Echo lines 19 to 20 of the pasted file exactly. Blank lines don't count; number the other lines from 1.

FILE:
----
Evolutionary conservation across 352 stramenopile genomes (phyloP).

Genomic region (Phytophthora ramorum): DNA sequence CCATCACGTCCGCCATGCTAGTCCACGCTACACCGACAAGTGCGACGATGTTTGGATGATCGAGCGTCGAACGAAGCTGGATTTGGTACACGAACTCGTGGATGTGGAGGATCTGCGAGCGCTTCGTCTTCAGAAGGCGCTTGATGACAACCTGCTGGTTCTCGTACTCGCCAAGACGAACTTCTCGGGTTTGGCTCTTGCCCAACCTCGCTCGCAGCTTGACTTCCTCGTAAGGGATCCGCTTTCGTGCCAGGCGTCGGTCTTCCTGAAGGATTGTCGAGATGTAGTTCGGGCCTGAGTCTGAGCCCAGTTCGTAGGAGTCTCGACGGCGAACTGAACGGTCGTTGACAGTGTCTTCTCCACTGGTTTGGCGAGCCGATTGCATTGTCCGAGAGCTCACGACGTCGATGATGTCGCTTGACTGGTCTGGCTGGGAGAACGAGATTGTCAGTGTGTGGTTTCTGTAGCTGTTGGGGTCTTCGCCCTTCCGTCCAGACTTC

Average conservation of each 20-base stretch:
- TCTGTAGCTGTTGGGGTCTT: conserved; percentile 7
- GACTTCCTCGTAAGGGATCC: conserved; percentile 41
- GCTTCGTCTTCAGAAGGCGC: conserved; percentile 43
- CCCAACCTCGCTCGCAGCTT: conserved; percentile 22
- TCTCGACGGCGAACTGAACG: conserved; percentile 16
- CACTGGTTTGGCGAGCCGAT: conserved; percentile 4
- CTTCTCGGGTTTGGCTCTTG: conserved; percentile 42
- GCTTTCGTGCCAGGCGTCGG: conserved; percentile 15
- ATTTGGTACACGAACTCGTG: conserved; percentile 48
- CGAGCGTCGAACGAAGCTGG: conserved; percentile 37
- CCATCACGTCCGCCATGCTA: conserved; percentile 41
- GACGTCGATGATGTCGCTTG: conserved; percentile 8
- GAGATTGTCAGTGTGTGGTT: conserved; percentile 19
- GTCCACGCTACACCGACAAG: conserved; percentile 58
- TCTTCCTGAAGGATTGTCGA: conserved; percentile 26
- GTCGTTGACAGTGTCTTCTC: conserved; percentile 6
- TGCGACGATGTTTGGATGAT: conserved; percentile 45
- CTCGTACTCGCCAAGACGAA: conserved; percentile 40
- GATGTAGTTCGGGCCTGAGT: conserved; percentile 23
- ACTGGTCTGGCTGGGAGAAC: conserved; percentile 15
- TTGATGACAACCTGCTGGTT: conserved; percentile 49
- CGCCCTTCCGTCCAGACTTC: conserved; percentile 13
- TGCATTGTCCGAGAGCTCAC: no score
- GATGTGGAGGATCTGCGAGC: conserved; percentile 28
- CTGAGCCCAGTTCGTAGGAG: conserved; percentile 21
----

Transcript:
- GTCGTTGACAGTGTCTTCTC: conserved; percentile 6
- TGCGACGATGTTTGGATGAT: conserved; percentile 45